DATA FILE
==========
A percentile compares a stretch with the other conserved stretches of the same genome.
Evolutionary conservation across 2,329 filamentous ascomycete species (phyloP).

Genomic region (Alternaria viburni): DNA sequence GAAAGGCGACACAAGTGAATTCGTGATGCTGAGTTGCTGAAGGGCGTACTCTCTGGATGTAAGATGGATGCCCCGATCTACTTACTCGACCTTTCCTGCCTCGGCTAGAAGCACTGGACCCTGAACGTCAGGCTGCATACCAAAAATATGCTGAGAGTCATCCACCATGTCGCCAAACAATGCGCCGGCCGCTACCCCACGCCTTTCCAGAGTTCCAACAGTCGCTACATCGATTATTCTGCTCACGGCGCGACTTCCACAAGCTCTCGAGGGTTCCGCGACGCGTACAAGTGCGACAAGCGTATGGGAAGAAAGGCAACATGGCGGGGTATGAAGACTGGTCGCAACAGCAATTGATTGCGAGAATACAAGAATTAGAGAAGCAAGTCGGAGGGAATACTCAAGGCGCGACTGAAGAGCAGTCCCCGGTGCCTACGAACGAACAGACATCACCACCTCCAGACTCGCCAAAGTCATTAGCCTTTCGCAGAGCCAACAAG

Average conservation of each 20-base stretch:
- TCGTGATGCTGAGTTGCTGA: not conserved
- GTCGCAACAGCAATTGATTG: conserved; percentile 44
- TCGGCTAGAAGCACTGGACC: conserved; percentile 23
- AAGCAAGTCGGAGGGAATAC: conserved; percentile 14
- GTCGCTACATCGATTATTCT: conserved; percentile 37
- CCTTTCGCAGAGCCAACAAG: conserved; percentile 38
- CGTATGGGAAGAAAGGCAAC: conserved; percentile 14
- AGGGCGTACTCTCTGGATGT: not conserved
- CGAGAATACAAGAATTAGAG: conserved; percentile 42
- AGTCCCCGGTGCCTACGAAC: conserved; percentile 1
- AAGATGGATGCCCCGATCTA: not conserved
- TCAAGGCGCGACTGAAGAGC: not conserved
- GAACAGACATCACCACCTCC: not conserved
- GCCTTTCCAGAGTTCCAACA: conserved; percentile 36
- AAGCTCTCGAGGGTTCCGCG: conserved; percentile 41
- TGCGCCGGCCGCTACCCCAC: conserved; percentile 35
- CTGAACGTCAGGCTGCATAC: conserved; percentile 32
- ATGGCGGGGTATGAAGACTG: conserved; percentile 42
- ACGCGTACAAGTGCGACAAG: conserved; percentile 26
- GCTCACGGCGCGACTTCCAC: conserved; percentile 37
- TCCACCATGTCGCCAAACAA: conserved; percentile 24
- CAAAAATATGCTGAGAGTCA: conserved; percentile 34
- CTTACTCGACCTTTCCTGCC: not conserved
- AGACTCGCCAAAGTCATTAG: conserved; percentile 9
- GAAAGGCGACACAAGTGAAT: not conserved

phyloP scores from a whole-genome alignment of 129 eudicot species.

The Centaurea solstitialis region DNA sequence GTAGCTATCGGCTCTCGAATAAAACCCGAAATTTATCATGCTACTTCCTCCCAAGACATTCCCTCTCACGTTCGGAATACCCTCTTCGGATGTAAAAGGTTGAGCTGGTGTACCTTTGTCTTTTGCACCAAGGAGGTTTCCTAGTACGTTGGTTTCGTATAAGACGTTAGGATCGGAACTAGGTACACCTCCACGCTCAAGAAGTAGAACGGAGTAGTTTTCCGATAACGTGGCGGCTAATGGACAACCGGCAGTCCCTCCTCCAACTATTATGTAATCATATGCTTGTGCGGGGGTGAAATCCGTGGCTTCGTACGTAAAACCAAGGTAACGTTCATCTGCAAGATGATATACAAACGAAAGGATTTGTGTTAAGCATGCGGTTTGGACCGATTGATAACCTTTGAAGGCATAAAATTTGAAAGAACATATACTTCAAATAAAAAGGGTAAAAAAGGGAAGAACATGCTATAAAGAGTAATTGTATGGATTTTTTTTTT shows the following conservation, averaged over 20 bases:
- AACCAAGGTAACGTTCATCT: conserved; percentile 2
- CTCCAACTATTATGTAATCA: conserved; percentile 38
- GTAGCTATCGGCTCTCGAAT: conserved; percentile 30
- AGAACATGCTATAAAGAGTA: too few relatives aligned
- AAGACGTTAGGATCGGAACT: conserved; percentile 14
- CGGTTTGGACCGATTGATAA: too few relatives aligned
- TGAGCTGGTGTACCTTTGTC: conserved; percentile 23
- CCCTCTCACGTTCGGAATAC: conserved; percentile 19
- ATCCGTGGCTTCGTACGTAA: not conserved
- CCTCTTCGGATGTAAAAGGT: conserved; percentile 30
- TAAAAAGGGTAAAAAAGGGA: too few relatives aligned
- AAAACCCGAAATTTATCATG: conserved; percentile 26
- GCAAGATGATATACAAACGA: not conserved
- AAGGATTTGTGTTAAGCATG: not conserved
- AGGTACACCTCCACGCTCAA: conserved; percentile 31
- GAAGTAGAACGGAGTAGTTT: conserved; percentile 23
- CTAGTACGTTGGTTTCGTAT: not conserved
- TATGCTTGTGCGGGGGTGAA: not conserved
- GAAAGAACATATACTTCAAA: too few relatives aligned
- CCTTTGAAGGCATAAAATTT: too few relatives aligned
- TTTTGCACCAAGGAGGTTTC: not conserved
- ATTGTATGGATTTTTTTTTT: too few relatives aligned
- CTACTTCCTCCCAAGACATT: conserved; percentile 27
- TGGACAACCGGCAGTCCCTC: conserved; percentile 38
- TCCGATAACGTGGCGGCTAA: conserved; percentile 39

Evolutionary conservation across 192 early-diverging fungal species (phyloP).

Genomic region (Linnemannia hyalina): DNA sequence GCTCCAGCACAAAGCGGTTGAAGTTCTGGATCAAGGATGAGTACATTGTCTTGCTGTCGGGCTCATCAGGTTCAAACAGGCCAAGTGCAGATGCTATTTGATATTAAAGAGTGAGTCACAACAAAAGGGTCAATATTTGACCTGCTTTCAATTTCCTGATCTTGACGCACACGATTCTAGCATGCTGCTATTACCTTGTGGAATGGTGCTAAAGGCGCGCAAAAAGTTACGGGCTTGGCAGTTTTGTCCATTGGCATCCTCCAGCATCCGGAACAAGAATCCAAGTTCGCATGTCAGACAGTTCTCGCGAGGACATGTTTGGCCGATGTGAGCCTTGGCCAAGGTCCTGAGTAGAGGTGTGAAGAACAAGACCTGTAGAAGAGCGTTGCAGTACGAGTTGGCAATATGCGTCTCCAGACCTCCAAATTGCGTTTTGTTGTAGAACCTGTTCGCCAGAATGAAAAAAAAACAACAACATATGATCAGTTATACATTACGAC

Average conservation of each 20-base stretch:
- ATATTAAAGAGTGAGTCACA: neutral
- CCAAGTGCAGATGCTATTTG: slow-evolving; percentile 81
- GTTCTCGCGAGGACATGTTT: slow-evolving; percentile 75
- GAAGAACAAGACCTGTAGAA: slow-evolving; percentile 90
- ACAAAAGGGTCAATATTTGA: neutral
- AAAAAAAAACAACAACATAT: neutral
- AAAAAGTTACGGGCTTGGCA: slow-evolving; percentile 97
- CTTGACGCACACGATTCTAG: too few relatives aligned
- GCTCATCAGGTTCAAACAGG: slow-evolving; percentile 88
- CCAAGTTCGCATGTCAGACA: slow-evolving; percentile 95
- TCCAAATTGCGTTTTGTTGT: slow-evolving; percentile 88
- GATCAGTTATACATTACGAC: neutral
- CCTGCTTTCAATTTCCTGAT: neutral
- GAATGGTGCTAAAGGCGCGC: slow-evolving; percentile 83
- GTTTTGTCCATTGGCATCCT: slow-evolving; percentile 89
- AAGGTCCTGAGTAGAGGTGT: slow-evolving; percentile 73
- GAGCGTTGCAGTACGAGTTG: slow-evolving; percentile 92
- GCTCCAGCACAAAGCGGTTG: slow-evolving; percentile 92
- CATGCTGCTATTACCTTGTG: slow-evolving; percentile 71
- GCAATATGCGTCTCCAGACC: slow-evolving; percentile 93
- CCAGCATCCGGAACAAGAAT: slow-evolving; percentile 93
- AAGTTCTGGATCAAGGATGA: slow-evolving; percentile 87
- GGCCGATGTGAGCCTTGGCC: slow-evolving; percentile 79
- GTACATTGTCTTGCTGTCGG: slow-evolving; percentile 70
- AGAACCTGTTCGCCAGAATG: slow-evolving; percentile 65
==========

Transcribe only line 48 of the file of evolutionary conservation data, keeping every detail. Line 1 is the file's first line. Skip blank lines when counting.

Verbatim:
- CTAGTACGTTGGTTTCGTAT: not conserved